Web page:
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Identification and functional deciphering suggested the regulatory roles of long intergenic ncRNAs (lincRNAs) in increasing grafting pepper resistance to Phytophthora capsici



As a popular and valuable technique, grafting is widely used to protect against soil-borne diseases and nematodes in vegetable production. Growing evidences have revealed that long intergenic ncRNAs (lincRNAs) are strictly regulated and play essential roles in plants development and stress responses. Nevertheless, genome-wide identification and function deciphering of pepper lincRNAs, especially for their roles in improving grafting pepper resistance to Phytophthora capsici is largely unknown.


In this study, RNA-seq data of grafting and control pepper plants with or without P. capsici inoculation were used to identify lincRNAs. In total, 2,388 reliable lincRNAs were identified. They were relatively longer and contained few exons than protein-coding genes. Similar to coding genes, lincRNAs had higher densities in euchromatin regions; and longer chromosome transcribed more lincRNAs. Expression pattern profiling suggested that lincRNAs commonly had lower expression than mRNAs. Totally, 607 differentially expressed lincRNAs (DE-lincRANs) were identified, of which 172 were found between P. capsici resistance grafting pepper sample GR and susceptible sample LDS. The neighboring genes of DE-lincRNAs and miRNAs competitively sponged by DE-lincRNAs were identified. Subsequently, the expression level of DE-lincRNAs was further confirmed by qRT-PCR and regulation patterns between DE-lincRNAs and neighboring mRNAs were also validated. Function annotation revealed that DE-lincRNAs increased the resistance of grafting prepper to P. capsici by modulating the expression of disease-defense related genes through cis-regulating and/or lincRNA-miRNA-mRNA interaction networks.


This study identified pepper lincRNAs and suggested their potential roles in increasing the resistance level of grafting pepper to P. capsici.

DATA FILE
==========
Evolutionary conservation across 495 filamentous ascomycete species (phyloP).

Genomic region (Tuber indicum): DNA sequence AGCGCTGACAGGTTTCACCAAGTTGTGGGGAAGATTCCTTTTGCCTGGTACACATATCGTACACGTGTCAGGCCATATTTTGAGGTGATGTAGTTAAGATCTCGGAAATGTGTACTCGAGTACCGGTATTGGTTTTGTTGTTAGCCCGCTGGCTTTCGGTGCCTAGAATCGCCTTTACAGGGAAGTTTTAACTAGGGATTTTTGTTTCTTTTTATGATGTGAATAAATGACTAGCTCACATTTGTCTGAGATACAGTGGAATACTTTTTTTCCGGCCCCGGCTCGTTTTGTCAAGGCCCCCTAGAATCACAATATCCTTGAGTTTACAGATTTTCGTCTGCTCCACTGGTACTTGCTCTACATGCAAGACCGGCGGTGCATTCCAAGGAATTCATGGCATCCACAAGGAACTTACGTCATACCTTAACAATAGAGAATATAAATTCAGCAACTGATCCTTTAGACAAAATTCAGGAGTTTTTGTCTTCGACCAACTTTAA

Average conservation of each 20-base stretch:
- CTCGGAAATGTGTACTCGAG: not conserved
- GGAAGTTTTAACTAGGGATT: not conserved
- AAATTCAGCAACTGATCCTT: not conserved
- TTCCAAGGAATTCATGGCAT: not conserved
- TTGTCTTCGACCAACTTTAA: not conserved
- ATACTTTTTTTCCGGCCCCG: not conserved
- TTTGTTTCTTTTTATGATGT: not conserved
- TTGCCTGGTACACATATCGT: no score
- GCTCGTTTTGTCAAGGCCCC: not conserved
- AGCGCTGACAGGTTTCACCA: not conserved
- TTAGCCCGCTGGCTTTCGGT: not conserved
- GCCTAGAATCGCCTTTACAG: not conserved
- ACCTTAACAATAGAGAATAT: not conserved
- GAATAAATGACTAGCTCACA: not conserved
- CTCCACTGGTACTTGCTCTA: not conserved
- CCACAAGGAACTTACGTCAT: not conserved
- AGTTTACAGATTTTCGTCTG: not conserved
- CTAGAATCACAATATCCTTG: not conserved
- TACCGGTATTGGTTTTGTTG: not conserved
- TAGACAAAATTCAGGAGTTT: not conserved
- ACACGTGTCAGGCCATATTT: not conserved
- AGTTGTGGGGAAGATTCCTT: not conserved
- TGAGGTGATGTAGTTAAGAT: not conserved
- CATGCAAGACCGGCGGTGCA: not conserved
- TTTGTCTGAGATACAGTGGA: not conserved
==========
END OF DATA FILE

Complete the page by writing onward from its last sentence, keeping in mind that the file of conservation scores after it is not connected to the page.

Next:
Peer Review reports


In recent years, a growing body of studies has demonstrated that eukaryotic genomes contain many regions that transcribe functional noncoding RNAs (ncRNAs), which are typically grouped into housekeeping and regulatory ncRNAs [1]. Among the regulatory ncRNAs, long ncRNAs (lncRNAs) have been suggested to be the critical player during eukaryotic gene regulation [2]. According to the genomic transcription region and the transcript length, plant long ncRNAs can be classified into four types, including long intergenic ncRNAs (lincRNAs), long intron ncRNAs, natural antisense long noncoding RNAs (lncNATs), and promoter lncRNAs [2]. The identification, characterization and deciphering of the possible biological functions for lncRNAs has been a rapidly developing research area over the past decade [3]. An increasing number of lincRNAs have been showed to play essential regulatory roles in higher eukaryotic organisms [4]. Until now, the identification and characterization of lincRNAs have been performed in humans, zebrafish, fruit flies and chickens using high-throughput RNA-seq [2]. Compared to human and animal studies, studies focusing on plant lincRNAs started relatively late. Nevertheless, recent studies have reported many ncRNAs in plants, such as potato lincRNAs responsive to Pectobacterium carotovorum subspecies brasiliense infection [5], wheat lincRNAs induced by stripe rust and powdery mildew disease [2], Populus lincRNAs involving in drought-responsive [6], maize lincRNAs regulating growth and development [7], and Arabidopsis lincRNAs participating in low-nutrient response [8]. However, few studies focusing on genome-wide identification and characterization of pepper lincRNAs have been performed using large-scale RNA-seq data.